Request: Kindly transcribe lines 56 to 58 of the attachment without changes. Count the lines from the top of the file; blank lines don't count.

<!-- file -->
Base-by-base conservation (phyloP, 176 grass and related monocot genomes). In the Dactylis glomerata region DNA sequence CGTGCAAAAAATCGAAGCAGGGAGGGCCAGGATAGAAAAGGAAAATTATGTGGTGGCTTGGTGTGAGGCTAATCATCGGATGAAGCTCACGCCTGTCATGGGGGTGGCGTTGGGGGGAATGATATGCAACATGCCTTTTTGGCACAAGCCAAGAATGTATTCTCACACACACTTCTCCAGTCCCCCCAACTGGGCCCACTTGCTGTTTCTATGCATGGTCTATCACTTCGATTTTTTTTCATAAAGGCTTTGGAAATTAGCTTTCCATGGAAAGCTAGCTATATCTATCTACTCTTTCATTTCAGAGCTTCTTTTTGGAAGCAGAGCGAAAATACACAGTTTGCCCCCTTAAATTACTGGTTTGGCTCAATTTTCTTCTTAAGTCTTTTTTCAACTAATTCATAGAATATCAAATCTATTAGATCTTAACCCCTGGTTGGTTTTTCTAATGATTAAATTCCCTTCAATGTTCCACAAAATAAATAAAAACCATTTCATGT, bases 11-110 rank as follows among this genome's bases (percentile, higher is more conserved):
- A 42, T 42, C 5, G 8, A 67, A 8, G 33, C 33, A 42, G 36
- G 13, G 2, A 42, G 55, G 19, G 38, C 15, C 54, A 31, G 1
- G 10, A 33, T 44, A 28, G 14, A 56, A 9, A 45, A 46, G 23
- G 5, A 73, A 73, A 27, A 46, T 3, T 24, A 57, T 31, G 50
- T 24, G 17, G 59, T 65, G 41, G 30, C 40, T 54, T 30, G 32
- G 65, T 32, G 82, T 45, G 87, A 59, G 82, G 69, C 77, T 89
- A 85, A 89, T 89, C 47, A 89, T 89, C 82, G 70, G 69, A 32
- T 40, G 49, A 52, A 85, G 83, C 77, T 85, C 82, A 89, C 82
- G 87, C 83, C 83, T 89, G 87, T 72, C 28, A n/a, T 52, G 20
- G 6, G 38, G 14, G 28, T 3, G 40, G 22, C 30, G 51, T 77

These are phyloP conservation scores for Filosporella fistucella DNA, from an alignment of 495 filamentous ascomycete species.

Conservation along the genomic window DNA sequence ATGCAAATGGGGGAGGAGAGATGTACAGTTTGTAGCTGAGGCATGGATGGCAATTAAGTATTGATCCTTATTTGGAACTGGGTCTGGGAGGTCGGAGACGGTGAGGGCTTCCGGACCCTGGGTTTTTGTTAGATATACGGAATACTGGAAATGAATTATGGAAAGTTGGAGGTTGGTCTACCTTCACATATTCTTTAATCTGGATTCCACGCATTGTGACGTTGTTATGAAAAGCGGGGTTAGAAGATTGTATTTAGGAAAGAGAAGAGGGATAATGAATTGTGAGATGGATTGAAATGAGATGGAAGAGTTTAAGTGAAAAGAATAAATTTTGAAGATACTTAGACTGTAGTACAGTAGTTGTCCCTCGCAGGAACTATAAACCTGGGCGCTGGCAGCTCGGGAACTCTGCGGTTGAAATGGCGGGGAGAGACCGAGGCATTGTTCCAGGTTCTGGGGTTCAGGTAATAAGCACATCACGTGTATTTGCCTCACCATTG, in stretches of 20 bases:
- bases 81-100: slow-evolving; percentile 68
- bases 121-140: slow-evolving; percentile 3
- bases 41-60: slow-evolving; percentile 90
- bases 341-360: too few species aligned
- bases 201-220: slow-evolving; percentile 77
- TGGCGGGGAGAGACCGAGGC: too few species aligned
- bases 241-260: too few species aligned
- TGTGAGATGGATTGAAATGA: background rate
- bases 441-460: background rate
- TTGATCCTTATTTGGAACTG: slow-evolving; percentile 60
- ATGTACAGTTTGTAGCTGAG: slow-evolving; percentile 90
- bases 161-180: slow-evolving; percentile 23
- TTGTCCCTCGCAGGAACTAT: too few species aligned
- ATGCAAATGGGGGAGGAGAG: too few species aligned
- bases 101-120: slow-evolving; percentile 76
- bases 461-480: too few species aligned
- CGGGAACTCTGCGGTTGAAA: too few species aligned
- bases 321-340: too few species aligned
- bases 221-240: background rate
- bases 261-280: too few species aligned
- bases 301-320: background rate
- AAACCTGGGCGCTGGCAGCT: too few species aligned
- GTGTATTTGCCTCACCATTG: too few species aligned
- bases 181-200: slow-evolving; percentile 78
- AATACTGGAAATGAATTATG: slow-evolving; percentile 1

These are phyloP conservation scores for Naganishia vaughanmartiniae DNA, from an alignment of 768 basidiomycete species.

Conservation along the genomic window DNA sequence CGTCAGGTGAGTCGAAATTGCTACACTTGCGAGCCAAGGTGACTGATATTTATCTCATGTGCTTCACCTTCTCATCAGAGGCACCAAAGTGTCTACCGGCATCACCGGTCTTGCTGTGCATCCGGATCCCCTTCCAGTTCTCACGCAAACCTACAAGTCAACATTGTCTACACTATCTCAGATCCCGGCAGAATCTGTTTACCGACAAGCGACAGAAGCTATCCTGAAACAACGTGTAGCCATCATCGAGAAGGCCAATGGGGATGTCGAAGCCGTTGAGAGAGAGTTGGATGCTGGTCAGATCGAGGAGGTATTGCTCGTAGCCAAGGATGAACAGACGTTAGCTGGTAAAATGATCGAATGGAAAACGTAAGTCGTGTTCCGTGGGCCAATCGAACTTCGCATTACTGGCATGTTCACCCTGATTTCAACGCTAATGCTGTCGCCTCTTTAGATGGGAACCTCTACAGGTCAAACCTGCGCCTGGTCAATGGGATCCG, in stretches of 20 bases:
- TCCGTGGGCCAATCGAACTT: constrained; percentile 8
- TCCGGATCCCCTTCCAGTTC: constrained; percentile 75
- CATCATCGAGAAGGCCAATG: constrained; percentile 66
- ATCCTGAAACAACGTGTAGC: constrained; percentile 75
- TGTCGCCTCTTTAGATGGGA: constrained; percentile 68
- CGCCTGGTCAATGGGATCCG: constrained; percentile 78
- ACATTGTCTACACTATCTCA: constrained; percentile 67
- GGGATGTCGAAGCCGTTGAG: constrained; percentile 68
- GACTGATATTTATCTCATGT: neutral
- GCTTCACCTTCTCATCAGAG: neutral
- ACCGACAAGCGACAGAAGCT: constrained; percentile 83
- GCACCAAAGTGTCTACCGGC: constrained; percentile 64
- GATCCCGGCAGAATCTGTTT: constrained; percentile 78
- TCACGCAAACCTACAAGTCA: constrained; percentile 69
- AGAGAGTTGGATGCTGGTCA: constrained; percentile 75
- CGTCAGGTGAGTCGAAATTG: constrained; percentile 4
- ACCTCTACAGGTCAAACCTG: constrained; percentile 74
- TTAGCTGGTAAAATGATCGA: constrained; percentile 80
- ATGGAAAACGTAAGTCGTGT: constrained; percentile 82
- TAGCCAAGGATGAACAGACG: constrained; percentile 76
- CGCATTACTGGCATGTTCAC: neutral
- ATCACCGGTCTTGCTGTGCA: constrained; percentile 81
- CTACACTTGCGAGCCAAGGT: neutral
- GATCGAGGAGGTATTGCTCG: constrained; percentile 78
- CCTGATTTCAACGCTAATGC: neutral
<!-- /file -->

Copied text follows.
- CGTCAGGTGAGTCGAAATTG: constrained; percentile 4
- ACCTCTACAGGTCAAACCTG: constrained; percentile 74
- TTAGCTGGTAAAATGATCGA: constrained; percentile 80